Contents & Structure

One feature of Sahl’s astrology that bears mention. As Holden notes in his thorough introduction, the whole sign method of house division is used. This means that the entire rising sign is the first house, though with special attention paid to the rising degree; that is, there is no distinction between the fourth house and the fourth sign of the chart.

The text is composed of five books. Book 1 is the introduction, common in many ancient astrological texts, which reiterates the basic building blocks of traditional astrology. The usual impulse of more practiced astrologers may be to skip these introductions, but they can be quite useful in familiarizing the reader with terms that the author later takes for granted, that may be unique to that author. For example, today we consider the signs Gemini, Leo, and Virgo barren; Sahl lists Aries, Leo, Virgo, Sagittarius, and Capricorn as the sterile signs. We can see here that the tradition, while unchanging in its broad strokes, was also changeable, and the details were not identical from place to place and throughout history. The introduction also lists the meaning of each house,the aspects, and the relationships among the planets, such as translation of light, separation, reception, and others.

Book 2 is called “The 50 Precepts,” and contains a list of the meanings of planetary behavior and relationships. As we see often in older astrological texts, the behavior of the planets takes on almost anthropomorphic qualities with a high level of specificity about the situation. For example, Precept 48 says that a planet in its first station about to go retrograde signifies the destruction, tardiness, and dissolution of the matter, while the second station “signifies the renewal of things and their suitability and strength or directness.” Today, astrologers might take note of the planet being in station, but may fail to tease out the specific nature of the situation with the kind of detail we see in Sahl.

Book 3 is called “Questions or the Book of Judgments of the Arabs,” which contains methods of answering specific horary questions arranged by houses. There is a heavy emphasis on seventh house matters; women, commerce, theft, and wars, and a lengthy series of questions on letters, their senders and recipients, their contents, and rumors. The 21st-century reader will get a strong sense that we are in a different place and time, when we get to the section entitled “If a Slain Person Will Be Avenged or Not.”

Book 4 is entitled “The Book of Elections,” and contains some good information on the natures of the signs (cardinal, fixed, and mutable), and their influence on elected events. There is also a good section on the impediments of the Moon to watch out for when calculating elections. The usual topics are covered, such as travel, war, medicine, and the buying and manumission of slaves – the latter may not seem very appropriate today, but we could likely use similar electional rules for purchasing animals, whether as pets or working beasts.

Book 5, entitled “The Book of Times,” provides additional guidance on horary and electional astrology, mixed together. It is kind of a grab bag of useful astrological knowledge that did not fit readily into the other books. There is also an appendix on questions about visions or dreams, which helps the astrologer identify and interpret a questioner’s dream.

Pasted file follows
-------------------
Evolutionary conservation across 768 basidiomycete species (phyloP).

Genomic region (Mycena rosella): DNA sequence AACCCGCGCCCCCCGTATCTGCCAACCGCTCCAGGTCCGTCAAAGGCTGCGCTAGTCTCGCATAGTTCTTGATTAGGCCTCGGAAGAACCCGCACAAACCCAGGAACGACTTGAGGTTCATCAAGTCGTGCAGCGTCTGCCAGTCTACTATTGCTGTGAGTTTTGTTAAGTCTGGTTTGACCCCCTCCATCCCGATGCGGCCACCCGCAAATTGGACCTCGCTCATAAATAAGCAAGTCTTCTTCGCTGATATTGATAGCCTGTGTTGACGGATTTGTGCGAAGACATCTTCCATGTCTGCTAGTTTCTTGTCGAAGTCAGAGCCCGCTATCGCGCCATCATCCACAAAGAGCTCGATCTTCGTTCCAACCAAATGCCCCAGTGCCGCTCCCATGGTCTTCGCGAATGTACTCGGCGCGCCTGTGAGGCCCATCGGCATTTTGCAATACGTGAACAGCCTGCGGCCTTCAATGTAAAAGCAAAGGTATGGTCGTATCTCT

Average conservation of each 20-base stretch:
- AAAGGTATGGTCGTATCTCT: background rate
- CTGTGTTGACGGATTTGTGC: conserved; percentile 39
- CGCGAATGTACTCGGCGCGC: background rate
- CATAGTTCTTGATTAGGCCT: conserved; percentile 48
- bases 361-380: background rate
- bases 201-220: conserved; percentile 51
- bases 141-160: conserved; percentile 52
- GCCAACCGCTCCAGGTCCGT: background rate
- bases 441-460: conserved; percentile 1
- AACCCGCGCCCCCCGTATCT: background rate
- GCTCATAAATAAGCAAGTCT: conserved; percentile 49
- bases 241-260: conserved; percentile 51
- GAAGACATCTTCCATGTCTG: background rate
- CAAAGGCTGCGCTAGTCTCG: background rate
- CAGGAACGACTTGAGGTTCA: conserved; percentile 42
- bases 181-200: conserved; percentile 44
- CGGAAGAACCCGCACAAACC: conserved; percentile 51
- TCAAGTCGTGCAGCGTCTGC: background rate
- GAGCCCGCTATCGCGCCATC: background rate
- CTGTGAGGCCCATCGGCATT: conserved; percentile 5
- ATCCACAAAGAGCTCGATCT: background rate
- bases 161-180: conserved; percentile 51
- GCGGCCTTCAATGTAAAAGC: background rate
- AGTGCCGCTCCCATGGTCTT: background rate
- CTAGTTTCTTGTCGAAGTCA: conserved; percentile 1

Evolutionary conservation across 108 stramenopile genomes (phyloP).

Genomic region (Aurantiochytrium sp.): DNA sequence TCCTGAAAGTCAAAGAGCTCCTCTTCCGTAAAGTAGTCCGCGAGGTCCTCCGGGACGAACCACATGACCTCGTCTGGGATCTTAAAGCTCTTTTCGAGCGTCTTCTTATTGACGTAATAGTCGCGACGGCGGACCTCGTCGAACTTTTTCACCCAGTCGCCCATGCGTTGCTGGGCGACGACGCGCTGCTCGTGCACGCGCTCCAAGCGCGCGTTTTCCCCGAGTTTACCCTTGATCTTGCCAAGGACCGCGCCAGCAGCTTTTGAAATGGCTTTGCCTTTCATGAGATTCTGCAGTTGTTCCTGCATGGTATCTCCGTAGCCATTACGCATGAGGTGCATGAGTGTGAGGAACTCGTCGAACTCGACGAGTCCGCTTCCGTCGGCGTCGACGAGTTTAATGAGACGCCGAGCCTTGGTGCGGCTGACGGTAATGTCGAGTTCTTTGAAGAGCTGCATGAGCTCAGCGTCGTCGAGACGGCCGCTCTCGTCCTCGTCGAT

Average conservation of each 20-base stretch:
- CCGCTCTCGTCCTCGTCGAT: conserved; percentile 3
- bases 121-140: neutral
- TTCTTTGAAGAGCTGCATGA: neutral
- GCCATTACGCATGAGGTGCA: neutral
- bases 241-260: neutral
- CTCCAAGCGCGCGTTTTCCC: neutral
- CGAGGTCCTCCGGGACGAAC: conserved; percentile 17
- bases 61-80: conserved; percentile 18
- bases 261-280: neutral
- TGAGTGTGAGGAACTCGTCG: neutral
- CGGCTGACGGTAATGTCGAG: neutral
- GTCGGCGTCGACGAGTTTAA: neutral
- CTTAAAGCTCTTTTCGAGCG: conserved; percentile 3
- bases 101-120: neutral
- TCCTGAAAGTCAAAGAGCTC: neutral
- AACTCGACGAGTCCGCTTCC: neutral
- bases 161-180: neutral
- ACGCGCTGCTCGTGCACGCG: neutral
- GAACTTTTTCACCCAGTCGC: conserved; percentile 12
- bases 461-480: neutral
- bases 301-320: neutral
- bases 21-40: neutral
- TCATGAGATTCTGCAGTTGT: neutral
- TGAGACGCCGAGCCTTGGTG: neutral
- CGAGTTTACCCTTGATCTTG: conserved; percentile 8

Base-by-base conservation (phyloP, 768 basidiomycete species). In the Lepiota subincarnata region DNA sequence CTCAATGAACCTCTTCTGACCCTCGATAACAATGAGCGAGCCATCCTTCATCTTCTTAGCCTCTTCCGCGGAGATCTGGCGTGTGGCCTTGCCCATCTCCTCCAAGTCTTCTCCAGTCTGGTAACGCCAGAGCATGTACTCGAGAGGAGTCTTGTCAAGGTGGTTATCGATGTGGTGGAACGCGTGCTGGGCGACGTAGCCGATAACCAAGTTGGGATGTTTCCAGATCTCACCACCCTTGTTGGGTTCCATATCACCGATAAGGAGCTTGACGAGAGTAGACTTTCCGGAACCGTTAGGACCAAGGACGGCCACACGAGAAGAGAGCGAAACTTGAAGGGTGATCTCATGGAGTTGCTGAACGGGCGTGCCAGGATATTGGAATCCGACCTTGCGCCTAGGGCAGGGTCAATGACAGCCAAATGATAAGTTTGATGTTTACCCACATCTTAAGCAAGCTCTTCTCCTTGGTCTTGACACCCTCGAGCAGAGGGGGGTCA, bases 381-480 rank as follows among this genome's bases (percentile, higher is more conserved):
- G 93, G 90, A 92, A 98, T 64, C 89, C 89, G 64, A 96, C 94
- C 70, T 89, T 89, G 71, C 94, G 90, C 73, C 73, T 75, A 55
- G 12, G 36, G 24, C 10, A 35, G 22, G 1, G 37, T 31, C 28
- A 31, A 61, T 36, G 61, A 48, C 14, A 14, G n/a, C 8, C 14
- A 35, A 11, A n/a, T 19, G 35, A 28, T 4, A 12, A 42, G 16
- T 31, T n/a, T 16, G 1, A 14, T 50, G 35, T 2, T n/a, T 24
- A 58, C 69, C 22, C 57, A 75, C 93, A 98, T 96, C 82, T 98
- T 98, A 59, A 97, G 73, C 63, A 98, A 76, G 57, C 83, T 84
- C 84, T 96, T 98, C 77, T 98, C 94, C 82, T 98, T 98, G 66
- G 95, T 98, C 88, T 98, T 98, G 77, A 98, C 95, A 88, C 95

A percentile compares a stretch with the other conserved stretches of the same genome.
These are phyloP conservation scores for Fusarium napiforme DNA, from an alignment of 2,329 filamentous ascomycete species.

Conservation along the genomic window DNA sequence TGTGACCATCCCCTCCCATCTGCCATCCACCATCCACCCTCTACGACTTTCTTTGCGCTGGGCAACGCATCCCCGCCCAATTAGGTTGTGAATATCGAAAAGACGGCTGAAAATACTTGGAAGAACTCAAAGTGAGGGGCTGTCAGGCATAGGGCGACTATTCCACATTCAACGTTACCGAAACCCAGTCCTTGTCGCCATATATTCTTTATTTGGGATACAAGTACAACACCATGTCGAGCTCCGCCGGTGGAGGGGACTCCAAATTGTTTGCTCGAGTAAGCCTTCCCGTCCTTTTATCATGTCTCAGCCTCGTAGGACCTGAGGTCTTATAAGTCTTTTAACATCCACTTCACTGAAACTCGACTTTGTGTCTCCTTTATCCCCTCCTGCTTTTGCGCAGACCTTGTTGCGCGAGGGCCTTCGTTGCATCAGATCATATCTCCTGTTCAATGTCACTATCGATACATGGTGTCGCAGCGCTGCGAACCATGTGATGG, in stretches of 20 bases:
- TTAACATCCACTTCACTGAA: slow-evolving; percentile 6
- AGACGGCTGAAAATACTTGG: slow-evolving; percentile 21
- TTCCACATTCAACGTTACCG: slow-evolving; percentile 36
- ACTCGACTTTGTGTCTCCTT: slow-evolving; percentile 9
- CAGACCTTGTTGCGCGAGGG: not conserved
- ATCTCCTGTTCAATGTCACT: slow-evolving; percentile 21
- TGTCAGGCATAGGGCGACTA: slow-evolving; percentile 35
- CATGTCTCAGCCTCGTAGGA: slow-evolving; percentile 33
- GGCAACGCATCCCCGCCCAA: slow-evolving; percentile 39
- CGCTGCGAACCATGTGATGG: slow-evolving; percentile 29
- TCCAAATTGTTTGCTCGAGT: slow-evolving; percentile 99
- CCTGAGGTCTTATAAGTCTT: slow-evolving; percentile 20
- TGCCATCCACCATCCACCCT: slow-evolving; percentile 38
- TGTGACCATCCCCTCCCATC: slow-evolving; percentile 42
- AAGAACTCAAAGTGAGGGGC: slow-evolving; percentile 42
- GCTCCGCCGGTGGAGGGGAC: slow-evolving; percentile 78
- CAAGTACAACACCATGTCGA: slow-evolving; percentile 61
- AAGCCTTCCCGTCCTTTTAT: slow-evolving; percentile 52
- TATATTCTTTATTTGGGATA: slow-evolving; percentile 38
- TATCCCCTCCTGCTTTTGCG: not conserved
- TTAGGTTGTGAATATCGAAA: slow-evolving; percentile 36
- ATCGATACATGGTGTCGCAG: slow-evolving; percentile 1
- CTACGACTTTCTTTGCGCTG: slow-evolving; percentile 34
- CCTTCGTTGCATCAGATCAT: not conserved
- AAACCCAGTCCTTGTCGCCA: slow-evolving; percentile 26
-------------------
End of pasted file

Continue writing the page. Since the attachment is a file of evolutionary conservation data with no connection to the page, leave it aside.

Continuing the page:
Holden’s translation is very lucid and accessible, as always, in easily understandable language. It is no small task to make a 1200-year-old text reader friendly, but the translator does so with aplomb and copious but straight-to-the-point footnotes. He frequently refers to parallel passages in Bonatti, and points out where the two differ. A highly recommended source text for fans of traditional astrology, and those curious about the source of more recent horary writers’ material.


The Introduction to the Science of the Judgments of the Stars

By: Sahl Ibn Bishr (author), and James Herschel Holden, M.A., trans.

American Federation of Astrologers, 2008

24.95 USD

Available at and

Astrology Book Review: The Art of Forecasting Using Solar Returns (Anthony Louis)

October 19, 2008 by  

I am delighted that there is now a book about Solar Returns written – mostly – from a traditional perspective, but for a modern audience. Anthony Louis’s book is grounded in tradition, specifically in Jean-Baptiste Morin’s book on Solar Returns (readers interested in going straight to the source can purchase an English translation of Morin’s book from the AFA), but there is plenty of space given to modern techniques, including minor aspects, outer planets, and secondary progressions.


The Art of Forecasting Using Solar Returns is chock-full of techniques for astrologers to try, summarized handily along the way. Morin alone has 31 aphorisms for judging the Solar Returns, so a less organized book would be overwhelming. The bedrock of the traditional approach is to use the natal horoscope in conjunction with the Solar Return, and Louis does this throughout the book. Louis also summarizes some of the modern approaches to Solar Returns, so there is a great deal of diverse information packed into this 300-page book. As mentioned above, Louis embraces modern elements like outer planets, but his method is nearly always grounded in the tradition. Highly recommended to all but the newest astrological beginners.

Contents & Structure